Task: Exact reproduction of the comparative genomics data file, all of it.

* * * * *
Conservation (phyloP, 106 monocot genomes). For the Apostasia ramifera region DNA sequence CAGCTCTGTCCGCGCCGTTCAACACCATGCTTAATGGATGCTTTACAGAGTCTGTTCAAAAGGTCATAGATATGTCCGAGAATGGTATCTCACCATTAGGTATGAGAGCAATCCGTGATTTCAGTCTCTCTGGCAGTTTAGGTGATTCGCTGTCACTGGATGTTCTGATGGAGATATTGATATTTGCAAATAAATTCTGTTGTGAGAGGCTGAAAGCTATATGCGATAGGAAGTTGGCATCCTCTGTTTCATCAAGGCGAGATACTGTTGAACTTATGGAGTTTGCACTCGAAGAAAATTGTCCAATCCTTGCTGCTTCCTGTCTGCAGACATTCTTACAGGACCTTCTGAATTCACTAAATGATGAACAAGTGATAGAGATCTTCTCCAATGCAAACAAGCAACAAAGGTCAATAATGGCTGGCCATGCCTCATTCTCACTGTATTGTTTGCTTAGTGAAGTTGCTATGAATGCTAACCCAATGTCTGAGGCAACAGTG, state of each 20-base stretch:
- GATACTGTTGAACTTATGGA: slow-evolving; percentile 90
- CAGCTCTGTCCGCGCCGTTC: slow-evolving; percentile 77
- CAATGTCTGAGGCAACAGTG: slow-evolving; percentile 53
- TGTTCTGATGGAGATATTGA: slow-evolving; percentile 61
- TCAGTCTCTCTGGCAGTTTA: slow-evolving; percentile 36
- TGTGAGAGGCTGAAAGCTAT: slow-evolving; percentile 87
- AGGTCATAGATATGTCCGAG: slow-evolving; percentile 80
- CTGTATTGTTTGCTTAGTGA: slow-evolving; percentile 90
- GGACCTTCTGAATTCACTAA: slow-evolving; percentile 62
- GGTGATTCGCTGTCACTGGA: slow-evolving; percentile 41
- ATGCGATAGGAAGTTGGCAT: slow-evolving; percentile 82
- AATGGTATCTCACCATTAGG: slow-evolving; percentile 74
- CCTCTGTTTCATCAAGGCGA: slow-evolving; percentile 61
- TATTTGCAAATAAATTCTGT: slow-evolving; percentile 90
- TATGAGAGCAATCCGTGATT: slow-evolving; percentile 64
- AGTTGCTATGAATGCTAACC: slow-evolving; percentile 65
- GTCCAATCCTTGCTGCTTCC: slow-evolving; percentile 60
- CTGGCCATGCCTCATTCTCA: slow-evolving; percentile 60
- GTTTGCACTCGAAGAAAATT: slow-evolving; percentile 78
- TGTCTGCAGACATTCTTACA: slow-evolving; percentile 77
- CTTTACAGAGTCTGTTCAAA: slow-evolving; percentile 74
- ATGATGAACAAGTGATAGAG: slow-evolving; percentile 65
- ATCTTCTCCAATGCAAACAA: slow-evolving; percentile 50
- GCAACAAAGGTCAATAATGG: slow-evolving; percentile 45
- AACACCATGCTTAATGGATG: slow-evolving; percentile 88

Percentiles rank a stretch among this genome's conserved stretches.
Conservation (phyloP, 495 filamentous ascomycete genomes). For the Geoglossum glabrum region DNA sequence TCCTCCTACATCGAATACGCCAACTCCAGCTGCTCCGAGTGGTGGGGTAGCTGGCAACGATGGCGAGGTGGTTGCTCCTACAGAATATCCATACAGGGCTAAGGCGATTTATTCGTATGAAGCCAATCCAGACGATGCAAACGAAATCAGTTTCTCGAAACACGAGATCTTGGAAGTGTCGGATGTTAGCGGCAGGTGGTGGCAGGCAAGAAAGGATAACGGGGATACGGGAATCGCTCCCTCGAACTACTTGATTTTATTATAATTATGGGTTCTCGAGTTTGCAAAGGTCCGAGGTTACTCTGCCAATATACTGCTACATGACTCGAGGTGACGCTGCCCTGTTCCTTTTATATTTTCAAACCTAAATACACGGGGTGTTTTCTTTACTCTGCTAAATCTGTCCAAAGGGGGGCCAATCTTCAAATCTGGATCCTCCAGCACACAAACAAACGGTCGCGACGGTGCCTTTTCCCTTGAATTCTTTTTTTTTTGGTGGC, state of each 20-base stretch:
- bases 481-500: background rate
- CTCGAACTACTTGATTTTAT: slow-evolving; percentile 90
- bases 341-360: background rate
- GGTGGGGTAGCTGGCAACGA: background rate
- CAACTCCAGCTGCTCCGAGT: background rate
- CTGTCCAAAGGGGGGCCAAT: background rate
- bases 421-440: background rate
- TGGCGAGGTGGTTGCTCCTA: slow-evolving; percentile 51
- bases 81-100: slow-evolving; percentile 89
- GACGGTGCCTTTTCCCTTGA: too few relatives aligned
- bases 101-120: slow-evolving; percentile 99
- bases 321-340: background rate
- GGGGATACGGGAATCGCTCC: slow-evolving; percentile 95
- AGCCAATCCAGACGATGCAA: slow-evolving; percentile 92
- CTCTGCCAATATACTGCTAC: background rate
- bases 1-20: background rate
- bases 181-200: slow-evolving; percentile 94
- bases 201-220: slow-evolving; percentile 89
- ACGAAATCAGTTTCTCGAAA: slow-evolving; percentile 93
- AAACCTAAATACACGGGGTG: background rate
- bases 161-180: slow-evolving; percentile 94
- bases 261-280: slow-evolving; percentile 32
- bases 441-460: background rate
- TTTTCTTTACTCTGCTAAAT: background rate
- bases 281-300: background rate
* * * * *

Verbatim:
Conservation (phyloP, 106 monocot genomes). For the Apostasia ramifera region DNA sequence CAGCTCTGTCCGCGCCGTTCAACACCATGCTTAATGGATGCTTTACAGAGTCTGTTCAAAAGGTCATAGATATGTCCGAGAATGGTATCTCACCATTAGGTATGAGAGCAATCCGTGATTTCAGTCTCTCTGGCAGTTTAGGTGATTCGCTGTCACTGGATGTTCTGATGGAGATATTGATATTTGCAAATAAATTCTGTTGTGAGAGGCTGAAAGCTATATGCGATAGGAAGTTGGCATCCTCTGTTTCATCAAGGCGAGATACTGTTGAACTTATGGAGTTTGCACTCGAAGAAAATTGTCCAATCCTTGCTGCTTCCTGTCTGCAGACATTCTTACAGGACCTTCTGAATTCACTAAATGATGAACAAGTGATAGAGATCTTCTCCAATGCAAACAAGCAACAAAGGTCAATAATGGCTGGCCATGCCTCATTCTCACTGTATTGTTTGCTTAGTGAAGTTGCTATGAATGCTAACCCAATGTCTGAGGCAACAGTG, state of each 20-base stretch:
- GATACTGTTGAACTTATGGA: slow-evolving; percentile 90
- CAGCTCTGTCCGCGCCGTTC: slow-evolving; percentile 77
- CAATGTCTGAGGCAACAGTG: slow-evolving; percentile 53
- TGTTCTGATGGAGATATTGA: slow-evolving; percentile 61
- TCAGTCTCTCTGGCAGTTTA: slow-evolving; percentile 36
- TGTGAGAGGCTGAAAGCTAT: slow-evolving; percentile 87
- AGGTCATAGATATGTCCGAG: slow-evolving; percentile 80
- CTGTATTGTTTGCTTAGTGA: slow-evolving; percentile 90
- GGACCTTCTGAATTCACTAA: slow-evolving; percentile 62
- GGTGATTCGCTGTCACTGGA: slow-evolving; percentile 41
- ATGCGATAGGAAGTTGGCAT: slow-evolving; percentile 82
- AATGGTATCTCACCATTAGG: slow-evolving; percentile 74
- CCTCTGTTTCATCAAGGCGA: slow-evolving; percentile 61
- TATTTGCAAATAAATTCTGT: slow-evolving; percentile 90
- TATGAGAGCAATCCGTGATT: slow-evolving; percentile 64
- AGTTGCTATGAATGCTAACC: slow-evolving; percentile 65
- GTCCAATCCTTGCTGCTTCC: slow-evolving; percentile 60
- CTGGCCATGCCTCATTCTCA: slow-evolving; percentile 60
- GTTTGCACTCGAAGAAAATT: slow-evolving; percentile 78
- TGTCTGCAGACATTCTTACA: slow-evolving; percentile 77
- CTTTACAGAGTCTGTTCAAA: slow-evolving; percentile 74
- ATGATGAACAAGTGATAGAG: slow-evolving; percentile 65
- ATCTTCTCCAATGCAAACAA: slow-evolving; percentile 50
- GCAACAAAGGTCAATAATGG: slow-evolving; percentile 45
- AACACCATGCTTAATGGATG: slow-evolving; percentile 88

Percentiles rank a stretch among this genome's conserved stretches.
Conservation (phyloP, 495 filamentous ascomycete genomes). For the Geoglossum glabrum region DNA sequence TCCTCCTACATCGAATACGCCAACTCCAGCTGCTCCGAGTGGTGGGGTAGCTGGCAACGATGGCGAGGTGGTTGCTCCTACAGAATATCCATACAGGGCTAAGGCGATTTATTCGTATGAAGCCAATCCAGACGATGCAAACGAAATCAGTTTCTCGAAACACGAGATCTTGGAAGTGTCGGATGTTAGCGGCAGGTGGTGGCAGGCAAGAAAGGATAACGGGGATACGGGAATCGCTCCCTCGAACTACTTGATTTTATTATAATTATGGGTTCTCGAGTTTGCAAAGGTCCGAGGTTACTCTGCCAATATACTGCTACATGACTCGAGGTGACGCTGCCCTGTTCCTTTTATATTTTCAAACCTAAATACACGGGGTGTTTTCTTTACTCTGCTAAATCTGTCCAAAGGGGGGCCAATCTTCAAATCTGGATCCTCCAGCACACAAACAAACGGTCGCGACGGTGCCTTTTCCCTTGAATTCTTTTTTTTTTGGTGGC, state of each 20-base stretch:
- bases 481-500: background rate
- CTCGAACTACTTGATTTTAT: slow-evolving; percentile 90
- bases 341-360: background rate
- GGTGGGGTAGCTGGCAACGA: background rate
- CAACTCCAGCTGCTCCGAGT: background rate
- CTGTCCAAAGGGGGGCCAAT: background rate
- bases 421-440: background rate
- TGGCGAGGTGGTTGCTCCTA: slow-evolving; percentile 51
- bases 81-100: slow-evolving; percentile 89
- GACGGTGCCTTTTCCCTTGA: too few relatives aligned
- bases 101-120: slow-evolving; percentile 99
- bases 321-340: background rate
- GGGGATACGGGAATCGCTCC: slow-evolving; percentile 95
- AGCCAATCCAGACGATGCAA: slow-evolving; percentile 92
- CTCTGCCAATATACTGCTAC: background rate
- bases 1-20: background rate
- bases 181-200: slow-evolving; percentile 94
- bases 201-220: slow-evolving; percentile 89
- ACGAAATCAGTTTCTCGAAA: slow-evolving; percentile 93
- AAACCTAAATACACGGGGTG: background rate
- bases 161-180: slow-evolving; percentile 94
- bases 261-280: slow-evolving; percentile 32
- bases 441-460: background rate
- TTTTCTTTACTCTGCTAAAT: background rate
- bases 281-300: background rate